However, "we're in an environment now where [fuel prices] have to be a priority for every manufacturer," said Bob Starr, Yamaha's corporate communications manager.
That may mean more fuel-efficient, transportation-oriented models in the coming years -- and more female- and youth-oriented models, since women and entry-level buyers are more likely to buy a bike for practical purposes.
The average cost of a gallon of gasoline has more than doubled in the last seven years, from $1.41 in January 2001 to $3.07 as of last week. So far, dual-purpose motorcycles and scooters have benefited most from higher fuel prices due to their comparatively high mileage ratings -- 50-plus mpg. Dual-purpose sales last year were the highest they've been since 1989, and scooter sales saw no decline.
Vespa saw an 18% increase in sales -- evidence that it isn't just scooters but the high end of the market that's doing well. Other boutique brands that beat the market: Ducati saw a 22% increase, and Victory and KTM were both up about 10%.
The low-end, i.e. Chinese product, also seems to be doing well. It's the manufacturers that cater to the middle that, like the rest of the economy, seem to be hurting, though it isn't clear by how much. Representatives for Yamaha and Kawasaki both say their sales were down, but less than the industry average. Honda and Suzuki each admitted losses that paralleled the industry overall, with a couple bright spots: dual-purpose bikes did well for Honda, and scooters rose 5% for Suzuki.
In addition to fuel economy, scooters benefit because they are low-priced. However, credit continues to tighten, financing could become an issue for higher-priced models.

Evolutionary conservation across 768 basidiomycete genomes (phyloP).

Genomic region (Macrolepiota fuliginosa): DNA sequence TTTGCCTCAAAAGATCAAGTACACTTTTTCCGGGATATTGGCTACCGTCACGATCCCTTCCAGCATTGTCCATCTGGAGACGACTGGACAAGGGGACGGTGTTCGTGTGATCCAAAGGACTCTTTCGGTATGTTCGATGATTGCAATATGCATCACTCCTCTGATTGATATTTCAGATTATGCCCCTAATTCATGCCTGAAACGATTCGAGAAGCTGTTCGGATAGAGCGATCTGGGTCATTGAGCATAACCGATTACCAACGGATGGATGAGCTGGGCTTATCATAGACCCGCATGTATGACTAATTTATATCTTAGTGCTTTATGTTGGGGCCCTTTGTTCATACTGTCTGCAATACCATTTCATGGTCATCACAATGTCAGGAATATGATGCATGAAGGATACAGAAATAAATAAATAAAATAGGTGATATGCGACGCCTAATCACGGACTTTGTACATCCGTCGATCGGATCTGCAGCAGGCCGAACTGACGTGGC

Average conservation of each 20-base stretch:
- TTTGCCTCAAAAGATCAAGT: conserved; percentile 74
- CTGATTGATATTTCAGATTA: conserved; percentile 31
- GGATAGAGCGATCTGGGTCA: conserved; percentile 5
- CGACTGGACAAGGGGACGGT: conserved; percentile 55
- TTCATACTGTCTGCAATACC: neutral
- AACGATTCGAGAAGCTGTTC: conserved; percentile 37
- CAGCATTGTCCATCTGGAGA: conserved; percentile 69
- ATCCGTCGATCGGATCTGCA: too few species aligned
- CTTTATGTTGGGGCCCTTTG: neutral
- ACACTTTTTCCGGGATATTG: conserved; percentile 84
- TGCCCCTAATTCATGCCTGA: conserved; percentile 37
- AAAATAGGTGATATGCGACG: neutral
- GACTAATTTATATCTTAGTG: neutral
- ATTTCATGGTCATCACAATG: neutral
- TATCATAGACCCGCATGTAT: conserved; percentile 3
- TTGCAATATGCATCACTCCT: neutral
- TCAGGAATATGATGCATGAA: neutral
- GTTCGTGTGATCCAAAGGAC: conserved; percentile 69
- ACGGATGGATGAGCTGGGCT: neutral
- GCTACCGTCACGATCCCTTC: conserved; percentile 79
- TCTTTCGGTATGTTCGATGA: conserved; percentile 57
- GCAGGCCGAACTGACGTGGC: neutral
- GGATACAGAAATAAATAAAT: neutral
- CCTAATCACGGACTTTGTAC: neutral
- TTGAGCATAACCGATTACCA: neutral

According to the Motorcycle Industry Council's 2003 Motorcycle Owner Survey, the most recent available, 27% of buyers said they financed their bike in full or in part. That number could be higher now that home values are down and buyers aren't cashing out equities to buy bikes.
According to Edward Yardeni, an economist at Yardeni Research in New York, "One of the large consumer durable items that would be hardest to finance in this environment would be motorcycles," because they are "among the most discretionary of consumer durables."
That concern is echoed in the industry.
"The forecasting that we hear from our retail finance people is that the subprime mortgage fallout is really going to turn between March and May, when payments increase for people with questionable types of mortgages," said Suzuki's Hansen. "Because of that, our retail finance will probably get more expensive for people."
A possible tax rebate from the federal government could help offset that. Still, manufacturers are adopting a wait-and-see attitude.
"We're all very concerned," said Laurence Kuykendall, communications manager for BMW North America. "We're all watching to see what happens."
And while we're watching, we may as well ride.
As Larry Little, publisher of Cycle World magazine, said: "Once you throw a leg over a bike, it's something you don't want to miss. In fact, when you have to put up with political debates and wonder what the economy's going to do, it's something you need more."